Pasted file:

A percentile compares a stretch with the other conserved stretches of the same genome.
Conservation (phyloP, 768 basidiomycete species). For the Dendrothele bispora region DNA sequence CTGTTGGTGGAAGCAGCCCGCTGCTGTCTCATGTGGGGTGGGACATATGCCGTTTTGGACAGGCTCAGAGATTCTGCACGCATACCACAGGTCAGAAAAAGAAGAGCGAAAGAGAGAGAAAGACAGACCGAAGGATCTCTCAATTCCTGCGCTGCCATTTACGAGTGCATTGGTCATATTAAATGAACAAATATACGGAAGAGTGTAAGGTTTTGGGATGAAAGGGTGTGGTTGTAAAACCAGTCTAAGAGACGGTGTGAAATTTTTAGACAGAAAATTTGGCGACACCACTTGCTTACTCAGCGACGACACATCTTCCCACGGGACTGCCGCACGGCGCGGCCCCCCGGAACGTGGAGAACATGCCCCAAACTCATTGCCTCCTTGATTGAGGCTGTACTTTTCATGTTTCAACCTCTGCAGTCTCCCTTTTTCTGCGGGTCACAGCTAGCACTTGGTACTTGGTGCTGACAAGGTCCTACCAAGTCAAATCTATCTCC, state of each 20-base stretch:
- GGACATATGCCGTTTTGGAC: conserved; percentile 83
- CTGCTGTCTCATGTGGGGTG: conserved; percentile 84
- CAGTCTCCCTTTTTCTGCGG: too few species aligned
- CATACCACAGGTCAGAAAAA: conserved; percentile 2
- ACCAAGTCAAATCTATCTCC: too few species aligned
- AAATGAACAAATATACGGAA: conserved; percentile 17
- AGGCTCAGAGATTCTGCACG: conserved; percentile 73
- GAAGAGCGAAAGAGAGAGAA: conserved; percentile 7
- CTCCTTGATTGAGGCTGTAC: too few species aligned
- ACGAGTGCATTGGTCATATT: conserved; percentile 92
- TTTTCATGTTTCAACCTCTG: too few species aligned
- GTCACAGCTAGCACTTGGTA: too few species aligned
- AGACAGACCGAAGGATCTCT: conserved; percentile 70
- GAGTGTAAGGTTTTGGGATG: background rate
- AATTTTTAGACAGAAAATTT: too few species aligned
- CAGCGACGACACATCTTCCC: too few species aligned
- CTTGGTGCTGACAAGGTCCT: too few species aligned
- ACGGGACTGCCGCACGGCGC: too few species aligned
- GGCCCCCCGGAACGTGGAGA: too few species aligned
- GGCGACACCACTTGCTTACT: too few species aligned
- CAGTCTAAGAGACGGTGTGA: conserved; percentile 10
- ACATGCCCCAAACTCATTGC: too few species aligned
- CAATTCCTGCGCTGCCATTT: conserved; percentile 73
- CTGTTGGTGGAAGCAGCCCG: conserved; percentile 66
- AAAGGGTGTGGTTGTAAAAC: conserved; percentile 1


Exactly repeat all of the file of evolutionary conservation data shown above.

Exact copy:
A percentile compares a stretch with the other conserved stretches of the same genome.
Conservation (phyloP, 768 basidiomycete species). For the Dendrothele bispora region DNA sequence CTGTTGGTGGAAGCAGCCCGCTGCTGTCTCATGTGGGGTGGGACATATGCCGTTTTGGACAGGCTCAGAGATTCTGCACGCATACCACAGGTCAGAAAAAGAAGAGCGAAAGAGAGAGAAAGACAGACCGAAGGATCTCTCAATTCCTGCGCTGCCATTTACGAGTGCATTGGTCATATTAAATGAACAAATATACGGAAGAGTGTAAGGTTTTGGGATGAAAGGGTGTGGTTGTAAAACCAGTCTAAGAGACGGTGTGAAATTTTTAGACAGAAAATTTGGCGACACCACTTGCTTACTCAGCGACGACACATCTTCCCACGGGACTGCCGCACGGCGCGGCCCCCCGGAACGTGGAGAACATGCCCCAAACTCATTGCCTCCTTGATTGAGGCTGTACTTTTCATGTTTCAACCTCTGCAGTCTCCCTTTTTCTGCGGGTCACAGCTAGCACTTGGTACTTGGTGCTGACAAGGTCCTACCAAGTCAAATCTATCTCC, state of each 20-base stretch:
- GGACATATGCCGTTTTGGAC: conserved; percentile 83
- CTGCTGTCTCATGTGGGGTG: conserved; percentile 84
- CAGTCTCCCTTTTTCTGCGG: too few species aligned
- CATACCACAGGTCAGAAAAA: conserved; percentile 2
- ACCAAGTCAAATCTATCTCC: too few species aligned
- AAATGAACAAATATACGGAA: conserved; percentile 17
- AGGCTCAGAGATTCTGCACG: conserved; percentile 73
- GAAGAGCGAAAGAGAGAGAA: conserved; percentile 7
- CTCCTTGATTGAGGCTGTAC: too few species aligned
- ACGAGTGCATTGGTCATATT: conserved; percentile 92
- TTTTCATGTTTCAACCTCTG: too few species aligned
- GTCACAGCTAGCACTTGGTA: too few species aligned
- AGACAGACCGAAGGATCTCT: conserved; percentile 70
- GAGTGTAAGGTTTTGGGATG: background rate
- AATTTTTAGACAGAAAATTT: too few species aligned
- CAGCGACGACACATCTTCCC: too few species aligned
- CTTGGTGCTGACAAGGTCCT: too few species aligned
- ACGGGACTGCCGCACGGCGC: too few species aligned
- GGCCCCCCGGAACGTGGAGA: too few species aligned
- GGCGACACCACTTGCTTACT: too few species aligned
- CAGTCTAAGAGACGGTGTGA: conserved; percentile 10
- ACATGCCCCAAACTCATTGC: too few species aligned
- CAATTCCTGCGCTGCCATTT: conserved; percentile 73
- CTGTTGGTGGAAGCAGCCCG: conserved; percentile 66
- AAAGGGTGTGGTTGTAAAAC: conserved; percentile 1